Similar concerns exist with the notion of "safe country of origin", which also is coming to serve as an automatic bar to access to asylum procedures. It is impossible to exclude, as a matter of law, the possibility that an individual could have a well-founded fear of persecution in any particular country, however great its attachment to human rights and the rule of law. While a sophisticated democratic order and an elaborate system of legal safeguards and remedies would allow for a general presumption of safety, history is replete with examples of no system being either infallible or immutable. Where the notion of safe country of origin is used as a procedural tool to assign certain applications to accelerated procedures, or where its use has an evidentiary function, for example giving rise to a presumption of non-validity of claims, UNHCR has far less concern, as long as the presumption of safety is rebuttable in a fair procedure.
At the upper end of "questionability" with these various developments has been greater and greater resort to State or ministerial discretion as the final arbiter of a State's responsibilities. Where all this couples with an increasingly restrictive approach to interpreting the definition, and should countries legitimate through law the exclusion of certain classes or nationalities of persons from any right to access existing asylum procedures, one could predict at best redundancy for the Convention, with refugee protection becoming ever more precarious, a game of chance.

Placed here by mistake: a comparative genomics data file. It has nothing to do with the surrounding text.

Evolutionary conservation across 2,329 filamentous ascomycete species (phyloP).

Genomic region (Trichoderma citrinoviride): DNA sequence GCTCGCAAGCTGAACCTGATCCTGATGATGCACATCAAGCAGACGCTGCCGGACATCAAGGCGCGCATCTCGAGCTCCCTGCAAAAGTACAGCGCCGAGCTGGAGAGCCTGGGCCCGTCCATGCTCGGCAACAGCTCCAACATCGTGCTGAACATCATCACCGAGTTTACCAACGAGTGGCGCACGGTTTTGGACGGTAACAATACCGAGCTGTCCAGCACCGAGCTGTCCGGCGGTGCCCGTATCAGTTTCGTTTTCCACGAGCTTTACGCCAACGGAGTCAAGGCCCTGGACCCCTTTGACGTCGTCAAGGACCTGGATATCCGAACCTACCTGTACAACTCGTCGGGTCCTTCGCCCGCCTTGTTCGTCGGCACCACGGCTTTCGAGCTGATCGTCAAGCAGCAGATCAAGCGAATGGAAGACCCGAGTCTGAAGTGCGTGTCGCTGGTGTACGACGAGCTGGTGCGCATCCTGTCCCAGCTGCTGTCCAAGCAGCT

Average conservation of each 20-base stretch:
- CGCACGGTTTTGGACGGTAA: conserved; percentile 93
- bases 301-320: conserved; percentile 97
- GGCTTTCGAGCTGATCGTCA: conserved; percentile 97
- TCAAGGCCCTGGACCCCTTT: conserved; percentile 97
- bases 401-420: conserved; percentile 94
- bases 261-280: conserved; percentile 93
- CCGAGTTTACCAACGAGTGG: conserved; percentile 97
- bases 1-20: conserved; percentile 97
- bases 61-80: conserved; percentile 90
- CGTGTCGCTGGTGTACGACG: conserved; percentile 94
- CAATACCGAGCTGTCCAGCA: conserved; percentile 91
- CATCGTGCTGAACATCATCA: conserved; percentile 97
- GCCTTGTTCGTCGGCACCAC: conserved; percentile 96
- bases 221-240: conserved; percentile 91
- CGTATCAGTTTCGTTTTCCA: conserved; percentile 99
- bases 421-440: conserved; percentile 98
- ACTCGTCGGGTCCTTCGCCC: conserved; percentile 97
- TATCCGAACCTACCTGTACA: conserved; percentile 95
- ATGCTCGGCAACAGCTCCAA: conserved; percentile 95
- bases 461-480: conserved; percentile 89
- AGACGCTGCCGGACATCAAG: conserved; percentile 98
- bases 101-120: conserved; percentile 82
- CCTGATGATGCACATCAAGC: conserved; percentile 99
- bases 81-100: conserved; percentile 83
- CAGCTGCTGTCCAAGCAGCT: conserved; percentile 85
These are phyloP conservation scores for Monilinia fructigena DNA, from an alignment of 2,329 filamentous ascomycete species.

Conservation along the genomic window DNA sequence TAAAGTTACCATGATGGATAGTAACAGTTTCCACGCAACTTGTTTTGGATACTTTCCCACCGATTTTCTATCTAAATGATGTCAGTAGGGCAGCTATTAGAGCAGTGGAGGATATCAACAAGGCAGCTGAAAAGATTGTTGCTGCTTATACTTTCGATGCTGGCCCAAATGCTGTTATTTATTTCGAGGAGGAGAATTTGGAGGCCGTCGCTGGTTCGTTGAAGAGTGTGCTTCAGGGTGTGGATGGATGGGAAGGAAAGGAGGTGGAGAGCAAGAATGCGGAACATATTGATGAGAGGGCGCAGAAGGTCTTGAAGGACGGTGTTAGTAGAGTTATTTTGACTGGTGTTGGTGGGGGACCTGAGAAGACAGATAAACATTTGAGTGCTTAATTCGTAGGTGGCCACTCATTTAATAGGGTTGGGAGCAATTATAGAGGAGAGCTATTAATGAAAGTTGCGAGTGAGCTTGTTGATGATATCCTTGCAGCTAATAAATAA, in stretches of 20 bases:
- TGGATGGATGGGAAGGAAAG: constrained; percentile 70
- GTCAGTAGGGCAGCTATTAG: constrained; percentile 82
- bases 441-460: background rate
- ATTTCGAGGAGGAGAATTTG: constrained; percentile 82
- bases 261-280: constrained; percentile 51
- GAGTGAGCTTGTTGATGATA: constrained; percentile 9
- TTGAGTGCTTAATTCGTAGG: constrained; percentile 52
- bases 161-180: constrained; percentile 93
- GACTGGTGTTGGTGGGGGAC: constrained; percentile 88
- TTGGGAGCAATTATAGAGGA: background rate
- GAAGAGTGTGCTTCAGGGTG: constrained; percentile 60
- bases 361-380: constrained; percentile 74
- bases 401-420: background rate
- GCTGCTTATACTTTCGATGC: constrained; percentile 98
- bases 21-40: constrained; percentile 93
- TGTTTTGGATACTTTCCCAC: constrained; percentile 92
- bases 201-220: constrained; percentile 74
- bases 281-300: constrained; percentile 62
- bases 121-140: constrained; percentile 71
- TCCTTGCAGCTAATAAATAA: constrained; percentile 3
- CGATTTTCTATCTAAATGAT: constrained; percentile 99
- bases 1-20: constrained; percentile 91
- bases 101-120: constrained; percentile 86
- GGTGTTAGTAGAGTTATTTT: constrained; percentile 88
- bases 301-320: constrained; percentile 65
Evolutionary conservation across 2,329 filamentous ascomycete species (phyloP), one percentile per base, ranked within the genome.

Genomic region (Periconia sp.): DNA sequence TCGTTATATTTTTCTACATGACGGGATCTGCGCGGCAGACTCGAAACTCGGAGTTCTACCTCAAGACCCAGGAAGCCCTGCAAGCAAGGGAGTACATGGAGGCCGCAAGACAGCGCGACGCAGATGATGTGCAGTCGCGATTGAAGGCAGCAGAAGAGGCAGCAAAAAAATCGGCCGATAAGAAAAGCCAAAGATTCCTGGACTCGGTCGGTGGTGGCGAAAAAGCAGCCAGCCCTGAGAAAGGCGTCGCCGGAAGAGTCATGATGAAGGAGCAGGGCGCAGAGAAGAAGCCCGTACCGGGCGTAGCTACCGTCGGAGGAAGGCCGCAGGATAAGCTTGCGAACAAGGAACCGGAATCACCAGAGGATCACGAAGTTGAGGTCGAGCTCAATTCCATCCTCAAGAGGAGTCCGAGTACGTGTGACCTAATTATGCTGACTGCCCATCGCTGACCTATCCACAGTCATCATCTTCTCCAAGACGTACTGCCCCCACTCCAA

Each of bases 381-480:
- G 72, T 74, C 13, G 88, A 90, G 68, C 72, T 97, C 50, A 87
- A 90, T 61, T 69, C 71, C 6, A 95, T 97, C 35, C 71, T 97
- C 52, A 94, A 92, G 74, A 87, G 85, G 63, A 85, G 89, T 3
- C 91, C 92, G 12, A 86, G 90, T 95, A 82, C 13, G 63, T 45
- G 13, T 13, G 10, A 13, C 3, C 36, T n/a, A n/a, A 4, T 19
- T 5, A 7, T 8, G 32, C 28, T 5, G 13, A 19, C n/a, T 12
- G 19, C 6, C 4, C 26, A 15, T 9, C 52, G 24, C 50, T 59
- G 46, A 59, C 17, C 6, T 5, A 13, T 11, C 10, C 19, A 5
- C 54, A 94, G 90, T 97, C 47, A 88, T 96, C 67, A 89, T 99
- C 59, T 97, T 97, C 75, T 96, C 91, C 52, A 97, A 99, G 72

Much of what I have been describing to this point is, of course, a scenario most relevant to the developed world and to countries where refugee protection traditionally has a strong legislative base. In countries where protection is not legislated for, certainly accession to the Convention would be an increasingly remote possibility. Telling in this regard is the repeatedly offered observation of the Indian Government, at UNHCR's Executive Committee meetings, that as the Convention seems to be less and less relevant for its main traditional supporters, any incentive for States such as India to accede is fast receding. In this worst case scenario, therefore, there is the spectre of no more States acceding - that is, agreeing to be part of a formalized regime for international cooperation for refugee protection - while simultaneously the new concepts and practices of refugee protection (such as the safe country notion, the internal flight alternative, and interception) gain ever more global acceptability. Restrictive approaches export well and indeed are already being replicated in regions where laws and structures are only now being put into place. They are also being replicated in regions where their effect is not cushioned or mitigated in any way by a culture, much less a regime, of human rights protection.
There are clear advantages to all concerned - the refugee obviously, but also host States and the international community generally - to a globally recognized and consistently applied regime of refugee responsibilities. Burden sharing would be enhanced, "forum shopping" so called would be diminished and better predictability of responses would improve asylum management. The worse case scenario would have none of these elements present.
The Way Ahead